Shapes in the clouds and orange grass, with a bit of teen angst thrown in. This is the root of my fascination with perspective, which in turn is key to the importance of connections. It's only by connecting to others and hearing their stories that we can understand what the world is like for them – and by so doing understand a bit more of what is unique about our own point of view.

Monday, May 14, 2012

The human search for connections

Photo: Danny's birthday, which was also Easter (hence the ears).

When we were young, we moved rather frequently, or so it seemed to us at the time, when the majority of kids we knew lived in the same house from birth to graduation. The longest we stayed in one house, until junior high, was four years. The moves weren't dramatic for their distance, but a few were enough to put the three of us Roelle kids in a new school and new social situation.

From age 3 to 7, we lived in a suburban track neighborhood full of kids. We had easily unlocked the secret of the circle as a gathering point and made several close friends with whom we spent many an afternoon adventuring. There was a bully, a couple of annoying kids, a spoiled kid who just assumed everyone would like him - a whole society.

From there we moved to a small town about 45 minutes away. As it was early April, we had a few months left of the school year, but didn't really connect with anyone at school. My brothers and I formulated a plan. We would play primarily in the front yard, with occasional forays up and down the street, so that kids would see us and we could make friends.

It didn't work all that well. There were a couple of kids in the neighborhood. I became friends with a girl on the corner of the street. Sonny found someone to hang out with. But it wasn't the whole society of kids we had had at our last place.

We were there for just over a year. The following summer we moved to a farmhouse with a bunch of land on a relatively busy road for the country, just about 15 minutes from our last place – but at a new school.

Again, we spent the summer playing in the front yard, desperate for connections, for friends and playmates to “fall in our laps”. It had been so easy in the suburb. In the country, cars passed at 55mph and people had huge properties to walk and play in, they didn't come by.

I don't want to give any impression that we were harmed by the moves or that we were sad and lonely. Everything else aside, we had our cohort of 3 for the summer until school started. We fought like crazy and created our own adventures.

But we yearned for connections and weren't sure how to make them. That was missing. The companion crowd, the society of kids that we had experienced briefly, didn't emerge in these other places.

Today, when I think about the value of connections, I think about those summers in the front yard, trying to be noticed. It's the first major evidence I have of the importance of a tribe in my own life. And the start of a search for the tool to create connections - story.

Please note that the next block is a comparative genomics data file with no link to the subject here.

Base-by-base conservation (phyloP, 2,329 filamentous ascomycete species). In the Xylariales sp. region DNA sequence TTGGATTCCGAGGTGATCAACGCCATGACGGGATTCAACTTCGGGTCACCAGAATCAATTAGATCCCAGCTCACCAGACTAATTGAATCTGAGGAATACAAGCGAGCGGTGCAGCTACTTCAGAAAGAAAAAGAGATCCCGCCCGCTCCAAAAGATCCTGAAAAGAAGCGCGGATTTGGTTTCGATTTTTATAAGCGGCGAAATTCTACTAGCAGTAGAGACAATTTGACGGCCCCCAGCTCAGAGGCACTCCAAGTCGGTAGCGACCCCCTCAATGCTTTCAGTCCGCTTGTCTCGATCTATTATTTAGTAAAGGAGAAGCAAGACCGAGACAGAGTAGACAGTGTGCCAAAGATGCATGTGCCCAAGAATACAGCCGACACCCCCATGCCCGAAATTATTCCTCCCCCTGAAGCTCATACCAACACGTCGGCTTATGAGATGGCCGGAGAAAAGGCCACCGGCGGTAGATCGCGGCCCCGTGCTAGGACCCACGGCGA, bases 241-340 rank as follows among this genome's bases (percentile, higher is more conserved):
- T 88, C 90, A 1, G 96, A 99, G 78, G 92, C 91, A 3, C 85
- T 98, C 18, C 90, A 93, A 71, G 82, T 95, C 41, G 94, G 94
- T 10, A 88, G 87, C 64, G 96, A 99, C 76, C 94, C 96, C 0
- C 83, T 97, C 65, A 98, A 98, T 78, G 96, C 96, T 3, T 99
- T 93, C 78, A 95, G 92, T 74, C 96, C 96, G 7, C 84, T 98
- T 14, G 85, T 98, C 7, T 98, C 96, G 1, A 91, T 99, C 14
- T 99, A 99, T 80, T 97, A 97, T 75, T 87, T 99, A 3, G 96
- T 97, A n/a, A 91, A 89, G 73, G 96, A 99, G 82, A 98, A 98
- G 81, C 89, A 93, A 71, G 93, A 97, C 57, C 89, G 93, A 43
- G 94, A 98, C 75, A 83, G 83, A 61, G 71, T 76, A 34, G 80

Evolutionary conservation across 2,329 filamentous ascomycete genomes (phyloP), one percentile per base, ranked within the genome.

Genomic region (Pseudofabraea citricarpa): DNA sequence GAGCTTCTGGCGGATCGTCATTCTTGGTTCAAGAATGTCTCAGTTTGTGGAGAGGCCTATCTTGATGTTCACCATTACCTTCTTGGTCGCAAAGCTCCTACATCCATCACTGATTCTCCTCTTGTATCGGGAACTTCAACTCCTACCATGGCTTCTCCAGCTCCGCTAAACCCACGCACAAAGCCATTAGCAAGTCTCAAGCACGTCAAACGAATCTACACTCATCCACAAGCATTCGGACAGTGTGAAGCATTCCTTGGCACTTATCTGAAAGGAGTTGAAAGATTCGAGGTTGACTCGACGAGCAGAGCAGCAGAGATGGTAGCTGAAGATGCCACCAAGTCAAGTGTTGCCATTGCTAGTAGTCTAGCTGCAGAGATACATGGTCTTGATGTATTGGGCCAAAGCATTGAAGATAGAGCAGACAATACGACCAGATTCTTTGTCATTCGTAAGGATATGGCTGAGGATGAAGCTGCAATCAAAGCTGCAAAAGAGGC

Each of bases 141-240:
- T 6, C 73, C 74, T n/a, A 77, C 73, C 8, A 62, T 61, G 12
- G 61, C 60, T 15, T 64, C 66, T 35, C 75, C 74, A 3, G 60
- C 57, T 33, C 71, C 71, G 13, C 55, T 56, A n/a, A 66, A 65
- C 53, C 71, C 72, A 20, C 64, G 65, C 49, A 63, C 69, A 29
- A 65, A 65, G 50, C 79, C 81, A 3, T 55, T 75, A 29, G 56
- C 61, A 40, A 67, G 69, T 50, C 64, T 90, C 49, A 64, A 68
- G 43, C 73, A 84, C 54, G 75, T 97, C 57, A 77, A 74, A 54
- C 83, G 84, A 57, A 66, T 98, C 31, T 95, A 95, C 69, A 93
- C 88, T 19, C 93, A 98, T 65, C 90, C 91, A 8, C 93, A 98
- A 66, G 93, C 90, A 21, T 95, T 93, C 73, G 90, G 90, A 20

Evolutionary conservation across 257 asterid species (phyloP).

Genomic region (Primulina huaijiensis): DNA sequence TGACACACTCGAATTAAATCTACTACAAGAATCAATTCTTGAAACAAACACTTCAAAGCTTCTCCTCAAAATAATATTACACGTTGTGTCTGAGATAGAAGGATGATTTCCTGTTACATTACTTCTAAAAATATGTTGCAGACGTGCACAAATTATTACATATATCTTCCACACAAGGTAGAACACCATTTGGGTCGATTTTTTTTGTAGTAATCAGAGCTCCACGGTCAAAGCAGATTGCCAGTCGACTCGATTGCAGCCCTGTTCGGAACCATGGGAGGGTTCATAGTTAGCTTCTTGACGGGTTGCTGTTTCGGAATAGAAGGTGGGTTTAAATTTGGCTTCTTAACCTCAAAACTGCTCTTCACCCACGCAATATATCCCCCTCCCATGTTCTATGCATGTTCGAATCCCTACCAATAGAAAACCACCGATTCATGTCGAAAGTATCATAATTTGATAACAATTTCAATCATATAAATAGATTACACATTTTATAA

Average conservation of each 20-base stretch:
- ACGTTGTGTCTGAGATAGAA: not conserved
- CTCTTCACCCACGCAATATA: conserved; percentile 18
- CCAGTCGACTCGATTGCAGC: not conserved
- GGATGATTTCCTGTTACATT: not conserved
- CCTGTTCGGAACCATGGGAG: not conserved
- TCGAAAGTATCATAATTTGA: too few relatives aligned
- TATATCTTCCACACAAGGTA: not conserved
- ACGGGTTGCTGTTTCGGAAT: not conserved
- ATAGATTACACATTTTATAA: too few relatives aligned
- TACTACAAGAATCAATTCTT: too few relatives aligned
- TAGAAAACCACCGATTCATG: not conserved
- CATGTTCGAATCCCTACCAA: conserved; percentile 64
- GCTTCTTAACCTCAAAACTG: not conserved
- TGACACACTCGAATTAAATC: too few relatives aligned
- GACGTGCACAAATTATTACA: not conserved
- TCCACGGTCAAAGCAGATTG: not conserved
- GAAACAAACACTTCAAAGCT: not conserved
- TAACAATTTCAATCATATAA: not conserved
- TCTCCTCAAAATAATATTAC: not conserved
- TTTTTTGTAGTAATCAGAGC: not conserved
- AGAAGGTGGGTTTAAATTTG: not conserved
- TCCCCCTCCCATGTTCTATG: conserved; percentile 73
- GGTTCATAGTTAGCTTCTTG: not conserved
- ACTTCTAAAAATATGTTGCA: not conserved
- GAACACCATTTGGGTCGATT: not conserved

Wednesday, May 2, 2012

Sea serpents haunt my daydreams


I recently made an "about me" video where I talk about how I put the pieces together and came to story and some of the things that get me really excited. In it, I make an analogy to American Gods, by Neil Gaiman.

In American Gods, incarnations of gods travel from their lands of origin to the US with immigrant believers. Once here, they struggle to maintain belief in this new land of opportunity, variety, and distraction and - in more recent years, in a time of emerging technology gods, like the Internet, TV, and Media.

Stories face a similar issue. I don't think that there's a risk that humans will ever stop telling stories - it's too much a part of how we function, of how our brains work, for that. Rather, the playing field has shifted from small local communities to an increasingly connected world across geographies, languages, and cultures. From oral retelling or the printed word to an ever increasing array of near instantaneous connectivity and multimedia wealth.

Story will have to adapt. The question isn't "if" so much as "how".

I have a print above my desk of a sea serpent by Daria. Its tangled and twirling length is made up of sections of scales in varying patterns and colors. Each of these, as I stare at it, is a story.

They're growing like catfish in Chernobyl's holding pond. (Catfish continue to grow until they die, which when undisturbed can be past the century mark. Chernobyl's catfish are now about 8 feet long.) Layer by layer, story by story, the serpent grows. I want to put a webcam near his lair (or his hunting ground) so that we can share and spread the wonder of his stories without disturbing his normal existence.